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Grand Central Terminal

Grand Central Terminal -exterior-clock-main hall 

On its 100th anniversary, ASCE dedicated Grand Central Terminal (more commonly known as Grand Central Station) as an Historic Civil Engineering Landmark. Grand Central Terminal opened in New York City on February 2, 1913. It is the largest train station in the world by number of platforms: 44, with 67 tracks along them. They are on two levels, both below ground, with 41 tracks on the upper level and 26 on the lower, though the total number of tracks along platforms and in rail yards exceeds 100.

Approximately 750,000 people travel through the terminal each day. The New York Subway station in the terminal is also the busiest stop in the city's subway system.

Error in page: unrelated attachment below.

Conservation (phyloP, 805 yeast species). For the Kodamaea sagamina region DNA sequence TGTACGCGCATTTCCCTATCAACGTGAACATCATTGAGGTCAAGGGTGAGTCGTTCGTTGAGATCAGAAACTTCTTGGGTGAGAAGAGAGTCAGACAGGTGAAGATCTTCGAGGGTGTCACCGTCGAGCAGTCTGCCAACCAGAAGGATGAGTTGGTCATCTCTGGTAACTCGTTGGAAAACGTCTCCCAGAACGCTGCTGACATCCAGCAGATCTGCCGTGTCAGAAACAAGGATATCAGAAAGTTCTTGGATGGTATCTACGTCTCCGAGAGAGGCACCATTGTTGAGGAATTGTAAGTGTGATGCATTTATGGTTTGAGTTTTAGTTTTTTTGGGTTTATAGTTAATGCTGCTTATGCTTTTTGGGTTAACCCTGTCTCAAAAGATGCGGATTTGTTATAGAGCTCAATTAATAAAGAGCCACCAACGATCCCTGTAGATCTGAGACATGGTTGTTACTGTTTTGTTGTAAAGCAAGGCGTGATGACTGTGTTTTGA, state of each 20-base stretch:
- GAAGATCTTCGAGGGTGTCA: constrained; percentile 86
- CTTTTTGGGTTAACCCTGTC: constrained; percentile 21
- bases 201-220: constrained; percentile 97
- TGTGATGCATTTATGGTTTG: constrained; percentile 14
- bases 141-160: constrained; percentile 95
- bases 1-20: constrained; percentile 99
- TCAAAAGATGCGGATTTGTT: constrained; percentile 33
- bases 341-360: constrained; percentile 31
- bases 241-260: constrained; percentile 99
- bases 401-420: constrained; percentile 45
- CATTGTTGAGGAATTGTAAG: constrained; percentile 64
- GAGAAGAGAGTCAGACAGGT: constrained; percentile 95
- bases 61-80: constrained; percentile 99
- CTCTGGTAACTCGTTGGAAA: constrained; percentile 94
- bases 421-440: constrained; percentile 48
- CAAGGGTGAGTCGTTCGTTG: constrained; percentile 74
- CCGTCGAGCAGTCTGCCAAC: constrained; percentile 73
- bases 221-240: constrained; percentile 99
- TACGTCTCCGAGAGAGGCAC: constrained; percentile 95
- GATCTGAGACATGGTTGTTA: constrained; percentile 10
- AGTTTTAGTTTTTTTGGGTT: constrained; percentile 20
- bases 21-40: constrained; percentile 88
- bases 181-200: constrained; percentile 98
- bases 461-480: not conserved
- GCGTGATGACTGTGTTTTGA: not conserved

Three buildings serving essentially the same function have stood on this site. The previous building was torn down beginning in 1903 to accommodate the current building. Grand Central Depot, as it was called, brought several New York Area trains together in one large station. The station opened in October 1871.

The construction of Grand Central created a mini-city within New York, including the Commodore Hotel and various office buildings. It spurred construction throughout the neighborhood in the 1920s including the Chrysler Building.

Visit Grand Central Terminal's website.

To learn about other interesting civil engineering projects, visit the People and Projects section of the ASCE website.